'Kids expect to see Matt Damon here'
BEN Mee has never tried to conceal the struggles and financial desperations that accompanied his family's decision to take over the zoological park in 2006.
Four years after moving in, they were forced to liquidate the company that owned the zoo after their bank withdrew credit and reduced their overdraft.
Ben said they came "very close to the edge" then, and that the new operating company has "basically been bouncing along with no credit" ever since, boosted by "fantastic support" from local businesses and the public.
Thankfully, the release of the film based on his book has made a "massive difference," with annual visitor numbers more than doubling.
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Ben said: "We could feel it before March, people were becoming interested and we were getting visitors on rainy days who wouldn't have come before.
"We were suddenly on people's agendas. Easter was monumental, we had roughly five times normal visitor numbers. Even off season we still had lots of people, especially from abroad – it's quite humbling to think the message has got so far out there."
He said visitors' expectations could sometimes be worrying, adding: "It may be a Hollywood film now, but to us it's just our little story. People turn up wanting to shake your hand, have their book signed, its amazing. A lot of the children clearly expect Matt Damon to be running the zoo and their faces fall when I show up.
"For the zoo it has made such a massive difference. I believe most visitor attraction numbers are down, but we are up – in spite of the rain. We're hugely relieved that's happened. All we've managed to do with that momentum is pay off our debts, particularly tax, but it is a big relief."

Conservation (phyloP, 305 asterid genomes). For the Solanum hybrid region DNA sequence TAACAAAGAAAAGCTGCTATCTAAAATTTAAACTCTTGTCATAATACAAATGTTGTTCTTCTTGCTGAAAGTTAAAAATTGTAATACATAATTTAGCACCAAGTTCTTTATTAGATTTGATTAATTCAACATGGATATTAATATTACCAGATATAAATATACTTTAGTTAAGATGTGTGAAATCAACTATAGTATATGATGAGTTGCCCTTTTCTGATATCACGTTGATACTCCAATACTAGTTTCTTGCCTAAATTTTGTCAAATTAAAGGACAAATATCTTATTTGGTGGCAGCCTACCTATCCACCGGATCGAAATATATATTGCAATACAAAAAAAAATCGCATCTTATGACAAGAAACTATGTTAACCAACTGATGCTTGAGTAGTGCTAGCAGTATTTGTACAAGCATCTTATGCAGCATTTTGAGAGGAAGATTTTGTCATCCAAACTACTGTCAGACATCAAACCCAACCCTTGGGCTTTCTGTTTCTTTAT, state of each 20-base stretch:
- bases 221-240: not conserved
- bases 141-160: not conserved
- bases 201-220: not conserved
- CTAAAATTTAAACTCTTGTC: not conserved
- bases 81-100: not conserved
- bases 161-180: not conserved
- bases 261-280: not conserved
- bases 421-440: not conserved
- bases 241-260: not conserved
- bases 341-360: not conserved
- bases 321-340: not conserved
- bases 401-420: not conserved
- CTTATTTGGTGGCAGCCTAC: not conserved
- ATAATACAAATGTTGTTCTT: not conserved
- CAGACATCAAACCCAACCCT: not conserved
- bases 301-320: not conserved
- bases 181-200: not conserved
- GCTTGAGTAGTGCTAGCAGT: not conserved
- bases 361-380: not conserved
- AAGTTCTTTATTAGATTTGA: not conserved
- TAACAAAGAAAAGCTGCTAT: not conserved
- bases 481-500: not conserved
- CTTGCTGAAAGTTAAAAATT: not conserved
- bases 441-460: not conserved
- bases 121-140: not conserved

Ben said he estimated he had earned around £1 million through the book and film, all of which has been pumped into bailing out the zoo.
He added: "Just think about the swimming pool in the warm place I could have bought with all that money. But when you go and spend time with the tigers, the bears, any of the animals, you realise you can't put a price on what we've done here. The animals would all be dead if we hadn't."
My visit to the zoo begins with the incredible sight of Vladmir, one of their Siberian tigers, stretching up magnificently at the edge of his enclosure, eating hunks of meat given to him by curator of animals Colin Northcott along with Gareth Chapman and Tina Laws, from Staffordshire, who are on a Big Cat Keeper For The Day experience. As Vlad pushes his enormous face up against the wire, Gareth said they have spent a "fantastic" morning lugging around deer legs to feed the zoo's lions, cheetahs and jaguars.
The new year will see new additions to the zoo's host of species. Three wolves are currently in quarantine at the site but will shortly be moved into a newly designed enclosure. The zoo's previous wolves had to be relocated to another park after the former owner culled some members of the pack, destroying its complicated hierarchy. The fields in front of the restaurant will soon be home to African zebras, living in a beautiful wooden enclosure built after Tesco offered the funds.
Ben said 2013 will also see them embarking on an attempt to become a charity. He added: "It's a very complicated business because I have to raise the money to buy the zoo from my family and then I can turn it into a charity. It's the right thing to do for this place because you get tax breaks, more grants and most successful zoos are charities."
Other ambitions include turning the large house his mother currently lives in at the centre of the zoo into a Bed & Breakfast, and also building a campsite within the park.
Ben added: "The idea of listening to the wolves from a tent or B&B is fantastic, but there are many hoops to jump through. We have to get the house up to standard and isolate it so its secure at night. Obviously we can't have people wandering around so the campsite has to be in the zoo but not actually within the perimeter."
All in all, the year is ending on a high for Ben and his family. He said: "Cash flow is always going to be an issue, but we're in a healthier place now. It's been an incredible year – let's see what the next one brings. I'm hoping for wolverines."